The nine-year-old boy with the great skill at the flight controls wins the pod race, but is then shunted into a spare Naboo cockpit for the space battle making his almost accidental entry into the furball almost as if Anakin as an archetype vies with Jar-Jar for being the Accidental Fool…someone Inspector Clouseau would very much understand. I think a lot of the people commenting how weird Anakin played out on screen would eventually land on – “guys, you can’t have it both ways, either Anakin is this great pilot that makes a conscious decision to blow up the Trade Federation’s Battle-Donut that no one even thinks about ordering to stay out of the way in the spare space fighter, or he’s the young waif to whom things happen accidentally.” How much danger can you put a nine-year-old protagonist in anyway? I have yet to discover that formula myself and thus avoid writing YA novels as if I might catch the measles.

And twenty plus years later just say the name Jar-Jar Binks. You can say it straight or with the growly delivery of that old guy in The Graduate urging for a fulfilling career in Plastics; you’ll get the same result from everybody older than the age of nine at the time the movie originally dropped. 

Variations of – “Ugh! Who told George Lucas that this clutzy, tries too hard at comedic relief and eats up too much screen time at the expense of what passes for the main plot was a good idea? And that’s before we get all nasty about his forced mostly Jamaican patois in a movie where we’re also choosing to be angry that the primary villains who aren’t Sith all speak like Asian villains from a Fu Manchu movie.” Kids who were in the target audience at the time who are now twenty-ish swear Jar-Jar is the funniest thing ever. I was thirty. Jar-Jar bombed about like taking out Rotterdam.

There is so much more to bash about the movie and I’ve heard them all at the counter of various comic book stores, at least for the first few years until there wasn’t anything new to be had raking this one over the coals. Didn’t like Padme’s dresses. Hated the stilted dialogue almost completely devoid of contractions. Goes back and forth between thinking the pod race sequence the only thing that keeps the first half of the movie moving or perhaps it was a cheap stunt to trick the audience into enjoying the dead air in the story.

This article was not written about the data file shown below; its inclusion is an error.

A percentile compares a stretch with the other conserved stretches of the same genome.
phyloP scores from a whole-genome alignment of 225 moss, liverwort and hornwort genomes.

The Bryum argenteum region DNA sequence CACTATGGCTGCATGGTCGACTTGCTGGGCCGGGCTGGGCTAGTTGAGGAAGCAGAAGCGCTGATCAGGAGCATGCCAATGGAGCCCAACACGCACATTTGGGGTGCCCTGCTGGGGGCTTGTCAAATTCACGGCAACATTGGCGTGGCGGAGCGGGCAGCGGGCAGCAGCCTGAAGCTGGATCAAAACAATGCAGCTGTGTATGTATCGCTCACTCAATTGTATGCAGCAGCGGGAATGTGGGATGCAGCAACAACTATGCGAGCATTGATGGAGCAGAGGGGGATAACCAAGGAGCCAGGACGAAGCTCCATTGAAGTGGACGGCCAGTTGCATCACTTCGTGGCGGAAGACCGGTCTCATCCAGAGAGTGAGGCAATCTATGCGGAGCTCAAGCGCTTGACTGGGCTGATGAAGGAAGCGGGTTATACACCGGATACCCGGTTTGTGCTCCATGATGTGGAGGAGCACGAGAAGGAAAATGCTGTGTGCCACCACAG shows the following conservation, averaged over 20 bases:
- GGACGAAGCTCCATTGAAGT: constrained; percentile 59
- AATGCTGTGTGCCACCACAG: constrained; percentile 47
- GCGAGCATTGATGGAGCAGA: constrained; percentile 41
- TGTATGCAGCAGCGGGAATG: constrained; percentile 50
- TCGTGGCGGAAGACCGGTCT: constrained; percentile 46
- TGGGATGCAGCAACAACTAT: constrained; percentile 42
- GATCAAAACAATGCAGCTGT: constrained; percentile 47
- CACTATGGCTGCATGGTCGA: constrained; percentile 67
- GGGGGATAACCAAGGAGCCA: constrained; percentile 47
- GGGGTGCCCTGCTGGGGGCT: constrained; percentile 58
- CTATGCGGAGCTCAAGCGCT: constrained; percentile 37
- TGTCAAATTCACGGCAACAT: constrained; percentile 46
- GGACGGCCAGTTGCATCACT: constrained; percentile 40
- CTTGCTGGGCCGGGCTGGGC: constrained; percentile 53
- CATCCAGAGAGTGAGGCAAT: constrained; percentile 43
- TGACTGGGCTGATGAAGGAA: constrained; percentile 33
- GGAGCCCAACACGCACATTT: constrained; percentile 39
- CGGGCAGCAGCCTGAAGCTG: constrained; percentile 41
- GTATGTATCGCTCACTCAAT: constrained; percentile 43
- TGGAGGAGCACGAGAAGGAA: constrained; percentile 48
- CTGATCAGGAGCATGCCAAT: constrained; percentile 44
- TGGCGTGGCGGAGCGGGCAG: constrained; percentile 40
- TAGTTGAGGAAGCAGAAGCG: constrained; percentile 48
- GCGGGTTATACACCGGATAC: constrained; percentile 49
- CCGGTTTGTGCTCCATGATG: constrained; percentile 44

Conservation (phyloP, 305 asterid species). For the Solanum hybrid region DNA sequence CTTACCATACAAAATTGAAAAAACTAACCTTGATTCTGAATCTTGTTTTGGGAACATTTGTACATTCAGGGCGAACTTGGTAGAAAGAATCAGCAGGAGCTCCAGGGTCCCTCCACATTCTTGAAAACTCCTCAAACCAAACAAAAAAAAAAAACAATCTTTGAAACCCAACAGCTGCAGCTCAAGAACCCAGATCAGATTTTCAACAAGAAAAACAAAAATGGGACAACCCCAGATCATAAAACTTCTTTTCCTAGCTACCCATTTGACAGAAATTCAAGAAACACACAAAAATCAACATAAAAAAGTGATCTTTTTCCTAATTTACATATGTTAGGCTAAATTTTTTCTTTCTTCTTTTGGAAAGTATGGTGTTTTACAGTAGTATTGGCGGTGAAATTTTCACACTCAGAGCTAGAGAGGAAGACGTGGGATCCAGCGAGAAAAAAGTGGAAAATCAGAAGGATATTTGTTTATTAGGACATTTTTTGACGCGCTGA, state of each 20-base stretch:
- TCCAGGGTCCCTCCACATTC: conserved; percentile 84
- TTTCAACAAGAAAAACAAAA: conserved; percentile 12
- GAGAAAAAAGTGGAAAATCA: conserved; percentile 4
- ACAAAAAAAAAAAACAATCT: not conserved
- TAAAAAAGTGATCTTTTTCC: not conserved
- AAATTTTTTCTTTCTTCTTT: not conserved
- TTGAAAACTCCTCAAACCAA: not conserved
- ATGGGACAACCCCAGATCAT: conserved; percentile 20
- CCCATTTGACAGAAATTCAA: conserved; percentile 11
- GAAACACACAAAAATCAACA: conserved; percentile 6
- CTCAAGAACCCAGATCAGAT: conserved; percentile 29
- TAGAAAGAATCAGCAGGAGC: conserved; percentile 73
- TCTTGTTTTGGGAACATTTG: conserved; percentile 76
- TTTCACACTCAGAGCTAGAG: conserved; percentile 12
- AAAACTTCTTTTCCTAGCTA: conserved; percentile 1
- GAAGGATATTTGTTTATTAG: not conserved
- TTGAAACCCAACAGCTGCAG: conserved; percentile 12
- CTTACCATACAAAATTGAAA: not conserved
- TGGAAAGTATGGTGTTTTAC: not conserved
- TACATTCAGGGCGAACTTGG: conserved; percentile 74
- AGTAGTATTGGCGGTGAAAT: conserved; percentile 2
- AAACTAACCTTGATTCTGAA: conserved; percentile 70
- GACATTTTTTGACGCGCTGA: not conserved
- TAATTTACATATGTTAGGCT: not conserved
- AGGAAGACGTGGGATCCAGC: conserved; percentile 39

I promised you, Dear Reader, that there are some good and interesting things about The Phantom Menace. Here are a few…

The effects and music. Industrial Light and Magic always goes whole hog for a Star Wars movie, the franchise that willed their organization into being. We may get nasty about – “Really, Tatooine again!” – but the sand looks like it always does…gorgeous.

This time around when composer John Williams set his pencil to paper the highlight ended up being “Duel of the Fates.” Set under the big lightsaber rumble on Naboo we get a classic piece of acrobatic cinema. Who cares that, yet again, a Jedi has to lose someone and get angry to win the fight…despite strict dogma against getting angry?

The actors playing the Jedi, McGregor and Neeson, showed why they’ve torn up Hollywood…in other movies. It is alleged that with nothing on the page to play when having dinner at Shimi Skywalker’s (Pernilla August) humble house, that Mr. Neeson starts creating heat between the Jedi Master and analogue for the Virgin Mary. Just a light hint of maybe…

Ewan McGregor infuses his young Obi-Wan Kenobi with an infectious smile running interference for a brash character that still has many years ahead to his worst day, turning his best friend Anakin Skywalker into a Benihana entrée. Wait, good acting in a Star Wars movie? It happens.

The other fascinating aspect of this film that carries through the whole early trilogy is the genius move of establishing Senator Palpatine and Darth Sidious as owning both sides of the emergency that brings him to power. In a movie where the fans have already read ahead, there is an official attempt to separate the two characters that we don’t see Sidious take off his robe to become Palpatine. However, there’s no actual attempt to hide this with, say, Batman lowering his voice and growling.

Owning both sides of the war struck me personally at the time I first saw the movie. It had to do with Evil Stepdad 2.0 who was a conspiracy theorist for whom the true masters of the universe were alleged to own both sides of all conflicts because you always win if you’re both the Good Guys and the Space Nazis at the same time. He kept on and on about this creating a hugely integrated world view that largely predated QAnon. And then to see this concept onscreen in a Star Wars movie…